Table 2: Multivariate logistic regression analysis for the risk factors for legal blindness among glaucoma patients

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In the same context, using three glaucoma medications was associated with a significant reduction in blindness risk compared to using only one medication (OR = 0.20; 95% CI = 0.04–0.98; P = 0.047). However, results did not show any significant association with glaucoma medications' compliance or glaucoma medications' intolerance as described by Olthoff et al. [Table 2].[14]


   Discussion Top


In the current study, we analyzed the data of all glaucoma patients, meeting the inclusion criteria, who presented to KAMC at Riyadh between 2018 and 2019 to identify the glaucoma diagnoses and legal blindness due to glaucoma. LBG and NLBG patients had matching baseline characteristics, with one-quarter of glaucoma patients being legally blind.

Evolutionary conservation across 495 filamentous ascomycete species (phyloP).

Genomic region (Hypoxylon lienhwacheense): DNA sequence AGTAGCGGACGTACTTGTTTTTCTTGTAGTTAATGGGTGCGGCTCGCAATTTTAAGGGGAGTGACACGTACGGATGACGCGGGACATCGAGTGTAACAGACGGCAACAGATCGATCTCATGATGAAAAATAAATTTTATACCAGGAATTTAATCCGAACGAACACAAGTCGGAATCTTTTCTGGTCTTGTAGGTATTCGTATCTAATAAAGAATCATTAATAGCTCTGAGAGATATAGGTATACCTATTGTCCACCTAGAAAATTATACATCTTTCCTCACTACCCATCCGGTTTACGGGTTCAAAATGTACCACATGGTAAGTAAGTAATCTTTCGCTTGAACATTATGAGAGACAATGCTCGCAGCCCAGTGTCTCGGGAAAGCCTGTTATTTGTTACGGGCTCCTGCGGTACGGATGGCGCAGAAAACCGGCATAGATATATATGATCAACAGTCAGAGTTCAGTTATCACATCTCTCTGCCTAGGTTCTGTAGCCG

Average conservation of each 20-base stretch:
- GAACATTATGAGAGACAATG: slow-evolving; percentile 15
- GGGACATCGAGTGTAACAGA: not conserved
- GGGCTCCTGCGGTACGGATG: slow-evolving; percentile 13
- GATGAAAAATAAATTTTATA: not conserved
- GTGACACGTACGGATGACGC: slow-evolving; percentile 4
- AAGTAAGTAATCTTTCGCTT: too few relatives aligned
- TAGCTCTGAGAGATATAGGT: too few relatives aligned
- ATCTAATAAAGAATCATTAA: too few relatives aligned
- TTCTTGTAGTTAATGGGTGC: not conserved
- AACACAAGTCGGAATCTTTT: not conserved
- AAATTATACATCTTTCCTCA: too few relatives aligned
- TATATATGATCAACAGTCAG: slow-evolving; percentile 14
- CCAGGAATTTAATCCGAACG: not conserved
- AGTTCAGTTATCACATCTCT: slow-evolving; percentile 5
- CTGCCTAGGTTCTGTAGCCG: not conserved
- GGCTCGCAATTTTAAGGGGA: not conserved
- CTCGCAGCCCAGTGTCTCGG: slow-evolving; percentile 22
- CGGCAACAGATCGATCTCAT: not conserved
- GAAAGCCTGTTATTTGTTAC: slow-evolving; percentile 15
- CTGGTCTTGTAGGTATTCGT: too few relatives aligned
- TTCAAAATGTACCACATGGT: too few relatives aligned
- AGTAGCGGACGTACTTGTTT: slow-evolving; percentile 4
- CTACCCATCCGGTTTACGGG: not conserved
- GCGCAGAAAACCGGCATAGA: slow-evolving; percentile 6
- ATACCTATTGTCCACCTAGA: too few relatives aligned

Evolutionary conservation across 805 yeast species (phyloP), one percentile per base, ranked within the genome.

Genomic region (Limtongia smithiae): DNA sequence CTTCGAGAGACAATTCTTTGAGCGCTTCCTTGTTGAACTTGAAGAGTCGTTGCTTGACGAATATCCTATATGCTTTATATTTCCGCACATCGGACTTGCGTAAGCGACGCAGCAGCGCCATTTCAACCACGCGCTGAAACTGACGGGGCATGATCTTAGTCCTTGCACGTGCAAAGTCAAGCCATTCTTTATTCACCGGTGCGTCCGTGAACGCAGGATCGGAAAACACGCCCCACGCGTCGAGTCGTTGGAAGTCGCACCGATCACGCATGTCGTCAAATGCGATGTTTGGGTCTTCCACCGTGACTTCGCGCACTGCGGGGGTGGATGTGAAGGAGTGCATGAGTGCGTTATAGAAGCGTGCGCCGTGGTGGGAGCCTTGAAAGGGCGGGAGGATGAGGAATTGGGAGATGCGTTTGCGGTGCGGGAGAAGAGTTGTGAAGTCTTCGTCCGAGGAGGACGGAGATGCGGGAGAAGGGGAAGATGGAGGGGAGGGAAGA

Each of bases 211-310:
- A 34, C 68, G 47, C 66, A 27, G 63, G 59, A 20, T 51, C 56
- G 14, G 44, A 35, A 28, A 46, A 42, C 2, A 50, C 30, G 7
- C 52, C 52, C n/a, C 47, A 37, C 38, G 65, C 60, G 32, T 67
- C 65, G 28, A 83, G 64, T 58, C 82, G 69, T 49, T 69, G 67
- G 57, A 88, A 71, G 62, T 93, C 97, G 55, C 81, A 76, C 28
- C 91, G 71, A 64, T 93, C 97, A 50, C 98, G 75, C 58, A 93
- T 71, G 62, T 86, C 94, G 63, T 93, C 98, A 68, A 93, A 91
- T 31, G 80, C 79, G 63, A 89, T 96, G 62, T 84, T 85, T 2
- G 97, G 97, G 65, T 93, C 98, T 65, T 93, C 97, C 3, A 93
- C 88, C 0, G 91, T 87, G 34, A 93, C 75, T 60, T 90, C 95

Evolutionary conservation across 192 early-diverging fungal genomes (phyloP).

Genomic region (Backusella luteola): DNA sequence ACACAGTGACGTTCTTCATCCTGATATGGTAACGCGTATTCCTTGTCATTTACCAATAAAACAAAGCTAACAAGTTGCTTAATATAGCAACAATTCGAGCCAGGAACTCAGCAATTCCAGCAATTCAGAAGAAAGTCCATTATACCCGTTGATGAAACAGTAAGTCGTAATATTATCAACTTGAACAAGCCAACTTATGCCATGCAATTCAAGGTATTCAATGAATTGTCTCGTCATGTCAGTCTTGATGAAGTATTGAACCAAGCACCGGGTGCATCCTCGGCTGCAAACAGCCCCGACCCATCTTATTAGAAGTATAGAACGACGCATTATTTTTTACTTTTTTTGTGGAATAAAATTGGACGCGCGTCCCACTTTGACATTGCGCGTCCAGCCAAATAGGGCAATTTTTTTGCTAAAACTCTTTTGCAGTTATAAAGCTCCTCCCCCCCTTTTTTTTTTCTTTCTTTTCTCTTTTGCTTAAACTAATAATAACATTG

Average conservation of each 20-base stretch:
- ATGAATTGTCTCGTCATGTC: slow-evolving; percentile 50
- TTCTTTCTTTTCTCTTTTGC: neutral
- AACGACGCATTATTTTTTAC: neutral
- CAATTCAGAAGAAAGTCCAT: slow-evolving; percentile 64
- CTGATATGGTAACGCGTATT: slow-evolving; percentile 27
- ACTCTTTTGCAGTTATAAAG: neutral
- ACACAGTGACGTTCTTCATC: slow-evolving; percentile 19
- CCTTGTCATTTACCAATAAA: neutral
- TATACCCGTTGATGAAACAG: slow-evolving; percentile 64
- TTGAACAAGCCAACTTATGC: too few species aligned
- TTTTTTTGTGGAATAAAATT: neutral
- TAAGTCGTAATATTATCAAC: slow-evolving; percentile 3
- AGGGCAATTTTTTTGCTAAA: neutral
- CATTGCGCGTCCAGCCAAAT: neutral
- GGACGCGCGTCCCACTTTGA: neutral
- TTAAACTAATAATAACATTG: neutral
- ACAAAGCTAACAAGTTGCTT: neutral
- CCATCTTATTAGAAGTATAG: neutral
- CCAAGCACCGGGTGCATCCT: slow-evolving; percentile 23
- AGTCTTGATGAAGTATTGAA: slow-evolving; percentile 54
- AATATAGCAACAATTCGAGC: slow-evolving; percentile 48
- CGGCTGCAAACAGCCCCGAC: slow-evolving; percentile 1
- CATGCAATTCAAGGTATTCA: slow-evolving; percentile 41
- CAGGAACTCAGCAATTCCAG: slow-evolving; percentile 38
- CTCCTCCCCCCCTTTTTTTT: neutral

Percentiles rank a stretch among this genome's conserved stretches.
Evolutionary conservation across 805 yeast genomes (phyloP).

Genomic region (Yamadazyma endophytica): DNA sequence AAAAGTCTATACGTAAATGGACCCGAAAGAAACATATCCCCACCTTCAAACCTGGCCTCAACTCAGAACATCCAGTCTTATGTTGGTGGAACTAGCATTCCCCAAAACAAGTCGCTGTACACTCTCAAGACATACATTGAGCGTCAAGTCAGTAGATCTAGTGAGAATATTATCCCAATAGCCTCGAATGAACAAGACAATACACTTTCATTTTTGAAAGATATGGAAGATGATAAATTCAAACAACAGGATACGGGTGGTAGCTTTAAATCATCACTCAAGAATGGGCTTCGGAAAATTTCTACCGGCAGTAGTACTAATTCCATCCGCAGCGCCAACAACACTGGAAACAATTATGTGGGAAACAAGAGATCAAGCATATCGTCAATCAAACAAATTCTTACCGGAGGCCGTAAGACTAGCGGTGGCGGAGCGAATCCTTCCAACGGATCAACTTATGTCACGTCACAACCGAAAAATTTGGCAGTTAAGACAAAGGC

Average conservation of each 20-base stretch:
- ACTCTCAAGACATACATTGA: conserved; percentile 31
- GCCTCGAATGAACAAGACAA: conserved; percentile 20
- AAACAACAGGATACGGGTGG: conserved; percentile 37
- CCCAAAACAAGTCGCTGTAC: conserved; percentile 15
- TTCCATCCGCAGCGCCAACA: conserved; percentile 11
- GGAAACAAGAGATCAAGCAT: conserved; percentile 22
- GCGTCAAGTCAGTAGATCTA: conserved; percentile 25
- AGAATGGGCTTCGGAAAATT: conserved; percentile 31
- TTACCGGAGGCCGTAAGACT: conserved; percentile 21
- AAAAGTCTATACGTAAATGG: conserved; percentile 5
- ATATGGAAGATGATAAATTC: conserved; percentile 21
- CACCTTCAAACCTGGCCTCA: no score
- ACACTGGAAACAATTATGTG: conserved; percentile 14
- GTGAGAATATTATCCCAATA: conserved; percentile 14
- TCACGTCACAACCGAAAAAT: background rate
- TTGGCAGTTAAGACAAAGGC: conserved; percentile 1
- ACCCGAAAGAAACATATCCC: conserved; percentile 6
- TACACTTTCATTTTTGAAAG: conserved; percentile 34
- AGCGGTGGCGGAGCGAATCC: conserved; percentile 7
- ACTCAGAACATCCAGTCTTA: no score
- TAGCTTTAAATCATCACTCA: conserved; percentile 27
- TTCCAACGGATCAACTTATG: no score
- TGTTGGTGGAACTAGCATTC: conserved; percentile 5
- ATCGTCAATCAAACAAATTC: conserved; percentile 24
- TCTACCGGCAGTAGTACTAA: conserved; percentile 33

Our results showed that the most common types of glaucoma were primary angle closure (35.9%), followed by secondary open angle (24.2%), and primary open angle (19.8%), respectively. Similarly, Al Obeidan et al. reported that primary angle-closure glaucoma represents the majority of glaucoma cases (46.6%) at a hospital referral center in the central region of Saudi Arabia followed by primary open-angle (12.8%), and secondary (13%) glaucoma.[9] On the other hand, Eid et al. showed that primary open-angle glaucoma recorded the highest prevalence rate (38.1%) followed by primary angle-closure glaucoma (24.7%) in the Western region.[7] Unlike Eid's population which is multiethnic due to the population of the Western province of Saudi Arabia, our data were from the Bedouin of Riyadh (Saudi central province), and this may explain the difference in the most common types of glaucoma. The difference in the prevalence rates between glaucoma subtypes is probably due to the difference between the primary and secondary centers in terms of providing highly qualified ophthalmologists for better detection and management of glaucoma. Moreover, the limited use of advanced equipment in secondary and tertiary centers might be another factor which leads to underestimation of the true numbers. The prevalence of pseudoexfoliative glaucoma in the study population was highest with secondary open-angle glaucoma (87.7%), while only one case (8.3%) occurred with secondary angle-closure glaucoma. Al-Saleh et al. reported a prevalence rate of 3.5% for pseudoexfoliative glaucoma in a primary care clinic in Riyadh, Saudi Arabia.[15] In India, the estimated rate was higher being 20% as reported by Rao et al.[16] Moreover, our results are consistent previous studies which found that primary angle-closure was higher in the Asian population with over 80% of the patients within Asia.[17],[18] A previous systematic review found that the overall prevalence of the primary angle closure was 0.75%, with a prevalence rate of 0.97% among Middle Eastern population, 0.66% in southeast Asians, 0.46% in Indians, 1.10% in Chinese individuals, and 1.19% in the Japanese population.[17] In the same context, primary open-angle glaucoma is expected to affect 79.76 million individuals by 2040.[3] Although Africa has the highest prevalence of primary open-angle glaucoma (4.5%), Asian cases represent about half of the cases due to its large population size.[19] Moreover, 74% of the global glaucoma sufferers have open-angle glaucoma and 80% of glaucoma patients in the United States are of open-angle glaucoma type.[20]